Film and Television were the most popular artforms of the 20th century in America. Their cultural influence was felt across spheres as diverse as politics, fashion, design and publishing. Notwithstanding the wealth of academic discourse on the cultural, industrial and social history of the moving image in relation to these and other fields there still remains much work to be done on how American artists figured film and television as both distinct subjects and tools for the creation of artworks. This lecture series will present a varied roster of talks that will examine the moving image as both subject and practice in American art. We will explore a diversity of periods, artists and approaches to both film and television, observing the Art History of the moving image from an interdisciplinary perspective.
Session 5: Kara Carmack,‘“It’s Showtime!”: Anton Perich Presents and the Performativity of the Party’
The advent of Manhattan public access television in July 1971 coincided with the splintering of the 1960s “underground” scene into variably overlapping and divergent social circles. As the ensuing social dynamics privileged access over insularity—where the goal was to see and be seen at bars, nightclubs, dinner parties, after-parties, and premiers—these television channels opened new and uniquely fitting avenues for self-projection and visibility.
Focusing on several episodes of Anton Perich’s eponymous show Anton Perich Presents (1972–ca. 1978), this lecture explores the congruent aesthetics and modes—the form and content—that structured social gatherings on, off, and through public access television in 1970s New York. Perich often recorded his show with a handheld camera late at night after long evenings spent at the famed Max’s Kansas City bar—the production becoming something of an after-party. Perich’s roving camera captured jokes, conversations, name-dropping, and gossip lingering from earlier social events that his stars—friends and Max’s regulars Susan Blond, Candy Darling, Cyrinda Foxe, Donna Jordan, Taylor Mead, Tinkerbelle, among others—expertly wove into loosely scripted, absurd scenarios. For these party regulars, television became a semipublic place to socialize that operated much like a club or loft. Whether at Max’s or on Anton Perich Presents, attendees navigated a sea of changing characters and conversations, endless and tangled dramas, banalities, and comedies that propelled forward the long evenings. Yet, as argued in this talk, the show refused to cultivate a romantic notion of community by monitoring, collapsing, performing, and reinforcing insider-outsider positionalities that perpetually renegotiated the edges of their social scenes on and through the television screen.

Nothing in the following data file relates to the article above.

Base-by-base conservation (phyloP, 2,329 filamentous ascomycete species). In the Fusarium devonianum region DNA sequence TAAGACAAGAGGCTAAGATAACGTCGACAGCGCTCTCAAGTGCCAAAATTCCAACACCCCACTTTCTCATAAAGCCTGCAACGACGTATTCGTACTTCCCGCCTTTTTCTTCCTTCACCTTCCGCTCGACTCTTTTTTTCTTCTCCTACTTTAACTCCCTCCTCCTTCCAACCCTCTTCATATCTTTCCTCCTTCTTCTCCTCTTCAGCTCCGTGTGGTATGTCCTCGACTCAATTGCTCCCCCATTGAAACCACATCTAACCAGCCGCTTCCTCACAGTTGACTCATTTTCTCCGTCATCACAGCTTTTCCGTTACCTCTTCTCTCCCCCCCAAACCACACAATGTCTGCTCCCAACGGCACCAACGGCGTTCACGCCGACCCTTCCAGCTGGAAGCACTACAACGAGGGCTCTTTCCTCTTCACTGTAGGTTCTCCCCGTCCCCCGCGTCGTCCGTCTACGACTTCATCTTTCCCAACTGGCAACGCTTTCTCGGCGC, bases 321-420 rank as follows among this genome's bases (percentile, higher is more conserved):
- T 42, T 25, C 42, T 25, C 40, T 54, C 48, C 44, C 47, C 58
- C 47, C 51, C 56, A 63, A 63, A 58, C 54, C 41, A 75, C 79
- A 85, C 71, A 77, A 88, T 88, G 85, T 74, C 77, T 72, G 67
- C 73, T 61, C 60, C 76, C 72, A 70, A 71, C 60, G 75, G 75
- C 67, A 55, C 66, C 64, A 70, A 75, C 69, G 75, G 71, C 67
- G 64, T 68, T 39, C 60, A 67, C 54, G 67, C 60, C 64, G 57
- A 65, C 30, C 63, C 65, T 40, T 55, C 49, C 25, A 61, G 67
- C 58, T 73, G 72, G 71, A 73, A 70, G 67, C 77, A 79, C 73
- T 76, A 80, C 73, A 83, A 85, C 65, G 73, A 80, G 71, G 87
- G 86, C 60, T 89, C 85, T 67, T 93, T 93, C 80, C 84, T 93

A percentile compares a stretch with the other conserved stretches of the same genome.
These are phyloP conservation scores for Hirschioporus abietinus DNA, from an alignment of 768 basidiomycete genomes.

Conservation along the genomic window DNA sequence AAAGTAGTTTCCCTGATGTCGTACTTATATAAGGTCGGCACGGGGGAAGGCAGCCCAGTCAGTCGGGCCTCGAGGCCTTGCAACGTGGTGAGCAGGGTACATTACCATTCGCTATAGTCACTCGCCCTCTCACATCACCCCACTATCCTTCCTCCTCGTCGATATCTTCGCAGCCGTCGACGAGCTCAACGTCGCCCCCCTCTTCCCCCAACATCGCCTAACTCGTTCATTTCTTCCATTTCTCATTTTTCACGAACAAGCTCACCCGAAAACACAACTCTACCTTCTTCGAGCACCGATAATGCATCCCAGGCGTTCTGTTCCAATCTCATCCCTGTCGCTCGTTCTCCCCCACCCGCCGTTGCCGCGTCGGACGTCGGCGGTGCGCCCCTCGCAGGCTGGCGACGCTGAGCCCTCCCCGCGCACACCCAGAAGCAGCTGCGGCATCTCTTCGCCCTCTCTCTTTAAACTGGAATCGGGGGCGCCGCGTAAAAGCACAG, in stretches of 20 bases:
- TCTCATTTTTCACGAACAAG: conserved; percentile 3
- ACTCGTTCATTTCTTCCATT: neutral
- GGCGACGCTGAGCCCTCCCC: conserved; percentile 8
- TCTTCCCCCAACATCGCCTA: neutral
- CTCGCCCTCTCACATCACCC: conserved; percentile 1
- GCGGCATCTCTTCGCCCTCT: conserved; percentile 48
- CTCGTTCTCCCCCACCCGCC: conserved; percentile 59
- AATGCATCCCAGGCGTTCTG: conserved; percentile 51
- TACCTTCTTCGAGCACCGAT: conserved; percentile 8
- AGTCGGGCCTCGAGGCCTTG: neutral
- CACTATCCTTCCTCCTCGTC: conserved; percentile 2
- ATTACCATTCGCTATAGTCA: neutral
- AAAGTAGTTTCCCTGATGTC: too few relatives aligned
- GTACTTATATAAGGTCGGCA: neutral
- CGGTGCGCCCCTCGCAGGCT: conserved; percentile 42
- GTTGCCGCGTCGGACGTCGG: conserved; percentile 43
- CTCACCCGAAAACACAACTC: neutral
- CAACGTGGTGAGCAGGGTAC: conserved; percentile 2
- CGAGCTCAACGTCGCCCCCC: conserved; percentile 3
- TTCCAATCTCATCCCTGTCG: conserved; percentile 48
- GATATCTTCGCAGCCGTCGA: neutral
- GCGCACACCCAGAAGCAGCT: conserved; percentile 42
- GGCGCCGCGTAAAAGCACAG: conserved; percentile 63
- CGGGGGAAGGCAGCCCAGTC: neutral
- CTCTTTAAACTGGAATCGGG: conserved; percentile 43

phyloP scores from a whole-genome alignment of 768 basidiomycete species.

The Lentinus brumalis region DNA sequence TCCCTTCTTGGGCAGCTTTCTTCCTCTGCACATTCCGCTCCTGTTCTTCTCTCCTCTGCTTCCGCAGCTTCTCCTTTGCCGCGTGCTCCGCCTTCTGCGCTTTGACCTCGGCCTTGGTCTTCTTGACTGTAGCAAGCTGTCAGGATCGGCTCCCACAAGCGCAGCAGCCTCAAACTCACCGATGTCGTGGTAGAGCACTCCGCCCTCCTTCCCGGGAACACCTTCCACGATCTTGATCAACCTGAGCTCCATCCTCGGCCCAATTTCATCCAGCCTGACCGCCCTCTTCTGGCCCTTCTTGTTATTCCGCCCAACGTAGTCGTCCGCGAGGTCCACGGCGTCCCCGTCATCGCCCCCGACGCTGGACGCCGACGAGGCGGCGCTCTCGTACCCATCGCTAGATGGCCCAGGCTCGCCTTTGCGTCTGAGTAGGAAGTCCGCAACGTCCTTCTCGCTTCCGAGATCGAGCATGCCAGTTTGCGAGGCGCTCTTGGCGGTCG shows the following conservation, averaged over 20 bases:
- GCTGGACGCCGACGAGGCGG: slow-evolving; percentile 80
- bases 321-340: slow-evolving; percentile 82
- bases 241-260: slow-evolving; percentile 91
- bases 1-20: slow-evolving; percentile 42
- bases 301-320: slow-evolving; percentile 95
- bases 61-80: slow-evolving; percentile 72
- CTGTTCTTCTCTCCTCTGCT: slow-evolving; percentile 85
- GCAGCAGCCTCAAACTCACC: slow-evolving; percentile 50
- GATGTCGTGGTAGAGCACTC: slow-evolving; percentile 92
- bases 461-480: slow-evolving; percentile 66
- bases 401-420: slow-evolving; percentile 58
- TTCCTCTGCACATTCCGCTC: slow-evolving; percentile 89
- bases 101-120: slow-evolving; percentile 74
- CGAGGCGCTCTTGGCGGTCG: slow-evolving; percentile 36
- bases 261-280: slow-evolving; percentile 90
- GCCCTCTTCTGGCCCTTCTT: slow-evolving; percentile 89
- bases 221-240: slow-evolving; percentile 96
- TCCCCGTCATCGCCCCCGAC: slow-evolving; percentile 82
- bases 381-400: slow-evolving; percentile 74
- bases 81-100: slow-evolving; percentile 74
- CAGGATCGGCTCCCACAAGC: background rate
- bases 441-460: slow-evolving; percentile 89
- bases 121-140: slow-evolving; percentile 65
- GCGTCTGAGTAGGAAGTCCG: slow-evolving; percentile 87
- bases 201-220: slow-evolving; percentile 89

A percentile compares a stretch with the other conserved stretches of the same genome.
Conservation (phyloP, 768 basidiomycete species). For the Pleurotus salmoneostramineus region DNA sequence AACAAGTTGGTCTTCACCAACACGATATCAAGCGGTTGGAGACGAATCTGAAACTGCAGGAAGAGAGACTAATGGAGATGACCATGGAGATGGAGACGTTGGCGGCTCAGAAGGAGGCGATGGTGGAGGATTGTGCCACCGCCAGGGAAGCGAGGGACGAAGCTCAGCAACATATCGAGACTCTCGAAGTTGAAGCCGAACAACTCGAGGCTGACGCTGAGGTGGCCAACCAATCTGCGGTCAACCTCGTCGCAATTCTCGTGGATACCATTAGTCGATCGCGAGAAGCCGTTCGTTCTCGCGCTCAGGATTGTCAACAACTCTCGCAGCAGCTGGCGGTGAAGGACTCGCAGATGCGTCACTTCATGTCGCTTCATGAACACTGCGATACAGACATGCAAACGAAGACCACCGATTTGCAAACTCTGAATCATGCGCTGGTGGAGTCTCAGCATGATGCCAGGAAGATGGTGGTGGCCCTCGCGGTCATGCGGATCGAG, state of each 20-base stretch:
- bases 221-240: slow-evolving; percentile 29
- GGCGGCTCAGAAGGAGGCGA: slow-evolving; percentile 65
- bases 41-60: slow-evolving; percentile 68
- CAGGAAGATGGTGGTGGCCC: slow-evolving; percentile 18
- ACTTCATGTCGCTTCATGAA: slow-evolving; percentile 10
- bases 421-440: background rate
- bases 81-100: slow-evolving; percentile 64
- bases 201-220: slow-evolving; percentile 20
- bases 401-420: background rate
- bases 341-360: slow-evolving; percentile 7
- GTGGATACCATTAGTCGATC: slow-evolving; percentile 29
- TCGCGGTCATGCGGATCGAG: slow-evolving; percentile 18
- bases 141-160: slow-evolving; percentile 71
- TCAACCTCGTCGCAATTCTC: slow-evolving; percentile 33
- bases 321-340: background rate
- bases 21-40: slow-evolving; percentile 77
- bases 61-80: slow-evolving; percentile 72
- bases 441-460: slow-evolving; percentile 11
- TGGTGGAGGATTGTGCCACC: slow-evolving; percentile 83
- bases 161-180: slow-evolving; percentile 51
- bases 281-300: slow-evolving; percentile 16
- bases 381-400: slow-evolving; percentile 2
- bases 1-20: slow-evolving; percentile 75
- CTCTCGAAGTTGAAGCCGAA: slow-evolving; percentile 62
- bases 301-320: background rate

Kara Carmack is Assistant Professor of Fine Arts at Misericordia University. She specializes in modern and contemporary art and visual culture with a particular emphasis on creative communities, gender and sexuality, and archives. Her current book project, titled Marginal Centers: Parties on, off, and through Manhattan Public Access Television, 1972-1983, focuses on public access television shows produced by Anton Perich, Glenn O’Brien, and Andy Warhol.
Ben Olin is Assistant Professor of Cinema and Television at Beijing Normal University-Hong Kong Baptist University, UIC. His research has been published in Art Journal; Framework: The Journal of Cinema and Media; Millennium Film Journal; Jacket 2; and Downtown Film & TV Culture, 1975-2001 (Intellect, 2015). His current book project, “Underground Networks: Artists’ Television in New York,” examines cable-TV shows produced by downtown artists during the 1970s and 1980s. He will be respondent to Professor Carmack’s paper at this event.
Organised by Dr Tom Day (The Courtauld)